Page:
adolescent Teixeira spent a great deal of time with the Salesians, who introduced him to the life and works of St. John Bosco. "His life influenced a lot of
what I'm doing," says Teixeira, "because he was assigned to young people, high risk kids.
As founder and program director of the Young Cape Verdean Club, Teixeira works with high risk kids every day. In Brockton and Dorchester, violence is a
fact of life for even the youngest immigrants. The need for a sense of belonging as well as protection has led many Cape Verdeans to join gangs in much
the same manner as generations of immigrants before them. The crews are less organized and usually unnamed, although police have taken to identifying
them by the streets they congregate on, like Stonehurst or Wendover. Along with the hardships faced by any youths growing up in a hardscrabble urban
neighborhood, young Cape Verdeans are caught in a legal and diplomatic stranglehold. If convicted of a felony, the federal government can move to have
them deported to the nation of their birth, a land they don't remember and have no friends or family in. Teixeira spends several days a month at the federal
court in Government Center advocating for kids caught up in a legal system they don't understand.
"I'm trying to be there for those who can't cry loud enough to be heard," he says.
Teixeira's empathy for the victims of street violence is rooted in his own childhood, one steeped in the horrors of war, but also in perseverance. He was born
the eldest of 10 children to Mario and Maria Teixeira, Cape Verdeans living in the Cuanza-Norte region of Angola, in 1966. Teixeira's father was in the
Angolan military, which at that time was under the direction of the Portuguese. He was also a farmer, and owned his own land.
As is the custom in many African societies, Maria Teixeira sent her first-born son to live with her mother when he was just three-months old. "All her kids
moved away and she was alone," he says. "So I went to live with her." There was no separation anxiety, as his grandmother lived only 30 minutes from his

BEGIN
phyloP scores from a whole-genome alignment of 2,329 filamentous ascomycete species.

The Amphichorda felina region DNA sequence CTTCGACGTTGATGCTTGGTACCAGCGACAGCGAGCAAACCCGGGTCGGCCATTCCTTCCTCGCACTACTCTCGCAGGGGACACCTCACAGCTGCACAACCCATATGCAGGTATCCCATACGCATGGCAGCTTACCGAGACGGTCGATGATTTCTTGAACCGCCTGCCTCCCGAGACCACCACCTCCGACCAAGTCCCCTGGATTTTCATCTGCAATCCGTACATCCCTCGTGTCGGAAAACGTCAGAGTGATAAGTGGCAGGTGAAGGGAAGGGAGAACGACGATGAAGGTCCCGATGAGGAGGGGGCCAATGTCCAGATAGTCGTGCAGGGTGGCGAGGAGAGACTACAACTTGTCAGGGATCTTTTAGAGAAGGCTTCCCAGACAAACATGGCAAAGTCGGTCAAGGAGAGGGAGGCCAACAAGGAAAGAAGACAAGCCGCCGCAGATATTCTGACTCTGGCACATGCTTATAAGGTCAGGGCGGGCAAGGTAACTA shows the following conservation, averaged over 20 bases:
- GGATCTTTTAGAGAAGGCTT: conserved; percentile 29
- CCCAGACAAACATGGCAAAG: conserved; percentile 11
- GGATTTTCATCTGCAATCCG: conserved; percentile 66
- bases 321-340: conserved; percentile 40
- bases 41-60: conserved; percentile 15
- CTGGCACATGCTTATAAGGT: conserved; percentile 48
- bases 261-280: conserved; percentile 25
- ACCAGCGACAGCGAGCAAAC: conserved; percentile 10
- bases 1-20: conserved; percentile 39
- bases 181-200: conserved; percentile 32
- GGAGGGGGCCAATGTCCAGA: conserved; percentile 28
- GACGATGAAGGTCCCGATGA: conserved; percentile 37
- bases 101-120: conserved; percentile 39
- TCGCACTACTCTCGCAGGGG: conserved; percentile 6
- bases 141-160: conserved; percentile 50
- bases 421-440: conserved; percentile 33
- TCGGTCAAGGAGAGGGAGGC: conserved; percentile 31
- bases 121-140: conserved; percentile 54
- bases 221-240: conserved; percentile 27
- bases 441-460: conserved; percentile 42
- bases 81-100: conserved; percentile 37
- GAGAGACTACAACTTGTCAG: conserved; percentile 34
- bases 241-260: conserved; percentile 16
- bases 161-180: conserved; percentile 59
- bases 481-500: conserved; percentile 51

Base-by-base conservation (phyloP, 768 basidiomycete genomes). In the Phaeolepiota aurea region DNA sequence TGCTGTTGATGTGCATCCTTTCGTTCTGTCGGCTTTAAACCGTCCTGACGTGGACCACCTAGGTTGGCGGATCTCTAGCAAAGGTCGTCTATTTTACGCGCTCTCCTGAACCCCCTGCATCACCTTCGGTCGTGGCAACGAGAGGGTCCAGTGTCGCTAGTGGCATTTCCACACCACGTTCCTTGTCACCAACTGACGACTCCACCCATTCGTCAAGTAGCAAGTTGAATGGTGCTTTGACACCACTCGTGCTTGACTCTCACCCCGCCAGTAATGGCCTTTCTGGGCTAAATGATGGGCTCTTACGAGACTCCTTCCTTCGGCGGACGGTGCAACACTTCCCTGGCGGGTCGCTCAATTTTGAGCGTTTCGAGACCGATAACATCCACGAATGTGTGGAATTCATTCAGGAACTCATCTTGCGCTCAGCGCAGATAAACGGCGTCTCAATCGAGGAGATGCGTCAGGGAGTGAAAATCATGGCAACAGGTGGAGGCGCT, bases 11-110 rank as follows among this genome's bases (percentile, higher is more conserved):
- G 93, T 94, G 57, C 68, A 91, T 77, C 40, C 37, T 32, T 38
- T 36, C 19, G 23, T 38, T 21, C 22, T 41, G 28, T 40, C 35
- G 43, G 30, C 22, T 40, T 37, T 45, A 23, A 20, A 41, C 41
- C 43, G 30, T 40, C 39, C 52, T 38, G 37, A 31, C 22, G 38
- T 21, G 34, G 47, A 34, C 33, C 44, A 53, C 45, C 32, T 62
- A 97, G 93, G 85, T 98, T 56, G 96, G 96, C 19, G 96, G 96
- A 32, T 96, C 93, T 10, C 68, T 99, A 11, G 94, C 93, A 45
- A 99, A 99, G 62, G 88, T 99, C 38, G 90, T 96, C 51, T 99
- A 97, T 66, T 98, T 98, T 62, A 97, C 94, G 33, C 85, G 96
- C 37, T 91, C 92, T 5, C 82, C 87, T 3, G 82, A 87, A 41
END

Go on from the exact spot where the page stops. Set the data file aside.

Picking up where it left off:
parents by car, and his father would visit on an almost daily basis. Teixeira's grandmother was a Jehovah's Witness and would occasionally host
host Bible Study at home. Yet on those nights she insisted young Filipe go off to the nearby chapel and pray the
rosary. "To this day I still don't know why," he says. "I mean, she loved me. I was one of her first grandchildren. But
In the 1960s and 70s, Angola was beset by a war for independence led by three rival factions -- the National
Liberation Front of Angola (FNLA), the National Union for the Total Independence of Angola (UNITA), and the
Popular Liberation Movement of Angola (MPLA). The Portuguese left Angola in 1975 without formally handing the
reins of power to any group. This left a violent struggle that led to one of the most profound experiences in
Believing the MPLA had taken root in Cuanza Norte, the FNLA attacked Teixeira's village. Neither he nor his
grandmother had time to gather up any belongings, and Teixeira was separated from her while running through a
forest, following his neighbors but unsure of his destination. At one point, a group of Angolan villagers seemed to
beckon the group to safety.
"They said, 'Look, go in this direction,'" remembers Teixeira. "The enemy is not here."
Teixeira and his neighbors ran straight into an FNLA ambush, and the majority of the group was mowed down in a
hail of gunfire. Miraculously, Teixeira escaped and ran alone for several hours, crossing a river at one point. He
managed to climb up the side of a nearby hill and met up with another group that included his grandmother. "Here I